SENIORS’ COLUMN

No one likes to think that an emergency such as a wildfire or earthquake will happen.

Marilyn Boxwell

No one likes to think that an emergency such as a wildfire or earthquake will happen. However, in the event that it does, it doesn’t hurt to be prepared both for one self and also for the family pets.

The following is a useful guide for those concerned with taking precautions, prepared by Lorie Chortyk, general manager of community relations for the BC SPCA branches. Locally, we are served by members of the non-profit group known as PALS who’s goals are similar especially when it comes to encouraging our animal guardians to refresh their emergency pet preparedness.

As we are well aware, wildfires can suddenly break out in many of BC communities during dry spells and this has caused evacuation orders and states of emergency prompting people to leave their homes or businesses, quickly and without delay.

“When you’re ordered to evacuate, you need to do it as soon as possible,” says Chortyk, “and pet owners don’t necessarily think about their pet in an emergency situation until it’s too late when you may not have the time or resources to suddenly gather up everything needed if you have to get out of your home straight away.”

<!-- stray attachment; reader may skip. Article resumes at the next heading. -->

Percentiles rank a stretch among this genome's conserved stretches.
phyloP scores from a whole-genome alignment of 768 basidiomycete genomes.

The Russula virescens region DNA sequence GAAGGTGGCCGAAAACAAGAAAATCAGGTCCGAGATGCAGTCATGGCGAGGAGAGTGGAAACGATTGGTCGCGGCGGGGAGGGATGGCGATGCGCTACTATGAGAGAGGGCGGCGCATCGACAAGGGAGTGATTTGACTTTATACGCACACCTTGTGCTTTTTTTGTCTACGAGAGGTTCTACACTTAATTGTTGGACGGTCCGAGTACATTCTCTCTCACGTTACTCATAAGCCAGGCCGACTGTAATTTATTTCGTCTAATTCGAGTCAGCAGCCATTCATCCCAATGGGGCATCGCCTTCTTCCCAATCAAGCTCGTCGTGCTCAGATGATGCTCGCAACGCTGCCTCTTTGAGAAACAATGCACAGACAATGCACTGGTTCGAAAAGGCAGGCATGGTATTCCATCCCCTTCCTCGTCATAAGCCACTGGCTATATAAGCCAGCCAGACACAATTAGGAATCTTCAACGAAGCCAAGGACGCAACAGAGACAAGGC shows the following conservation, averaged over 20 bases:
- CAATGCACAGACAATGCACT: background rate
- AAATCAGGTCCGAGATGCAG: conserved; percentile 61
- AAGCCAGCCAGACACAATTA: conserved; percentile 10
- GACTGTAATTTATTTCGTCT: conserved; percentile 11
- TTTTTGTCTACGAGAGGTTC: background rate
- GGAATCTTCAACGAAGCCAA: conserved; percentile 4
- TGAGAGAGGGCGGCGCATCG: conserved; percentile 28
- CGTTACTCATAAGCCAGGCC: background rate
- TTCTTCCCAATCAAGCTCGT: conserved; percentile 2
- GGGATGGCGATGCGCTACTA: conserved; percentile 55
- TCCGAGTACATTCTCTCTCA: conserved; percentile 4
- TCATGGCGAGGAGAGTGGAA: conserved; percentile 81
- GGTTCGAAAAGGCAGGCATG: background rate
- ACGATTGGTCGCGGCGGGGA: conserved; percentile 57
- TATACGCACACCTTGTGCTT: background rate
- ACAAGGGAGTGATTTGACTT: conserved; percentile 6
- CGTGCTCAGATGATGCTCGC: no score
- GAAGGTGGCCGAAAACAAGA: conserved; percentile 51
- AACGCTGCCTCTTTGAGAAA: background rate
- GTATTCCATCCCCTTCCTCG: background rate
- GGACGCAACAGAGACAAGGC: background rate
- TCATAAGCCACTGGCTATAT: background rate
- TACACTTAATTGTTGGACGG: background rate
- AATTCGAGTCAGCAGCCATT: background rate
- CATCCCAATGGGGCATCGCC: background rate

When one is in a hurry, it’s easy to forget feeding bowls, food, leashes, and other necessities, Chortyk continued, “that’s why it’s important to plan ahead and be prepared for any emergency. People love their pets but it often doesn’t sink in that an emergency can happen at any time.”

Having an emergency kit handy is key, as well as ensuring that your pet is already wearing a collar with up-to-date contact information. Keeping your pets inside the house so you don’t have to take valuable time to search for them, is also a good idea.

The BC Society for the Prevention of Cruelty to Animals’ mission is to enhance the quality of life for domestic, farm and wild animals in our province.

Next week’s column will focus on how to prepare an emergency kit for your pet.